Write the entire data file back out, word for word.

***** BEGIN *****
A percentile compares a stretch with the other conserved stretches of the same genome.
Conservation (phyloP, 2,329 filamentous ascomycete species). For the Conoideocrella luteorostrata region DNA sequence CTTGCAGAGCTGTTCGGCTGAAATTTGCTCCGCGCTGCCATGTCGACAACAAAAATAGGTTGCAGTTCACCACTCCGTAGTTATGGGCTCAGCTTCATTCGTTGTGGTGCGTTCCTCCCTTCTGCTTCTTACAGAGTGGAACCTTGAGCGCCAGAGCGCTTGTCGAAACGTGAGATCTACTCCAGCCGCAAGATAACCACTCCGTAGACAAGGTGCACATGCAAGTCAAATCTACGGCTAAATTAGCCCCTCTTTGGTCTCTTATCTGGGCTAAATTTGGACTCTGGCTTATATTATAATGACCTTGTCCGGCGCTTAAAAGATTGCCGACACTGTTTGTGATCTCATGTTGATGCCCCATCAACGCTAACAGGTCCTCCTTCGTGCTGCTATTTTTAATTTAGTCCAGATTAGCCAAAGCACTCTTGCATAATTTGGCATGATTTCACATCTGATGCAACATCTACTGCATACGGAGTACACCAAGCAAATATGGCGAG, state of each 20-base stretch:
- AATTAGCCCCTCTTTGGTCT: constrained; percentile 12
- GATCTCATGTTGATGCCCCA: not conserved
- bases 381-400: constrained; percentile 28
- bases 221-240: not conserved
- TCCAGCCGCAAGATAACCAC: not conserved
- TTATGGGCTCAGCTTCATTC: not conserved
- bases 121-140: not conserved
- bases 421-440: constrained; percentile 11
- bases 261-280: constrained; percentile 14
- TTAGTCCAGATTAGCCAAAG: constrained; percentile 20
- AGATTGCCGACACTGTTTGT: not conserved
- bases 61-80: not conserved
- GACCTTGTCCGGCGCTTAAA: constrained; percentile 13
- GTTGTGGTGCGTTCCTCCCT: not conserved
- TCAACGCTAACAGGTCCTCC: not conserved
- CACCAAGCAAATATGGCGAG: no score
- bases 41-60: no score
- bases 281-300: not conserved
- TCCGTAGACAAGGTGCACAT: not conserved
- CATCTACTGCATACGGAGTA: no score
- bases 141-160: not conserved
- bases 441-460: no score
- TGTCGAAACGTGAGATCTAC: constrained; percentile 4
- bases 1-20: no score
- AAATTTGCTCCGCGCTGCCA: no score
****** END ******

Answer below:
A percentile compares a stretch with the other conserved stretches of the same genome.
Conservation (phyloP, 2,329 filamentous ascomycete species). For the Conoideocrella luteorostrata region DNA sequence CTTGCAGAGCTGTTCGGCTGAAATTTGCTCCGCGCTGCCATGTCGACAACAAAAATAGGTTGCAGTTCACCACTCCGTAGTTATGGGCTCAGCTTCATTCGTTGTGGTGCGTTCCTCCCTTCTGCTTCTTACAGAGTGGAACCTTGAGCGCCAGAGCGCTTGTCGAAACGTGAGATCTACTCCAGCCGCAAGATAACCACTCCGTAGACAAGGTGCACATGCAAGTCAAATCTACGGCTAAATTAGCCCCTCTTTGGTCTCTTATCTGGGCTAAATTTGGACTCTGGCTTATATTATAATGACCTTGTCCGGCGCTTAAAAGATTGCCGACACTGTTTGTGATCTCATGTTGATGCCCCATCAACGCTAACAGGTCCTCCTTCGTGCTGCTATTTTTAATTTAGTCCAGATTAGCCAAAGCACTCTTGCATAATTTGGCATGATTTCACATCTGATGCAACATCTACTGCATACGGAGTACACCAAGCAAATATGGCGAG, state of each 20-base stretch:
- AATTAGCCCCTCTTTGGTCT: constrained; percentile 12
- GATCTCATGTTGATGCCCCA: not conserved
- bases 381-400: constrained; percentile 28
- bases 221-240: not conserved
- TCCAGCCGCAAGATAACCAC: not conserved
- TTATGGGCTCAGCTTCATTC: not conserved
- bases 121-140: not conserved
- bases 421-440: constrained; percentile 11
- bases 261-280: constrained; percentile 14
- TTAGTCCAGATTAGCCAAAG: constrained; percentile 20
- AGATTGCCGACACTGTTTGT: not conserved
- bases 61-80: not conserved
- GACCTTGTCCGGCGCTTAAA: constrained; percentile 13
- GTTGTGGTGCGTTCCTCCCT: not conserved
- TCAACGCTAACAGGTCCTCC: not conserved
- CACCAAGCAAATATGGCGAG: no score
- bases 41-60: no score
- bases 281-300: not conserved
- TCCGTAGACAAGGTGCACAT: not conserved
- CATCTACTGCATACGGAGTA: no score
- bases 141-160: not conserved
- bases 441-460: no score
- TGTCGAAACGTGAGATCTAC: constrained; percentile 4
- bases 1-20: no score
- AAATTTGCTCCGCGCTGCCA: no score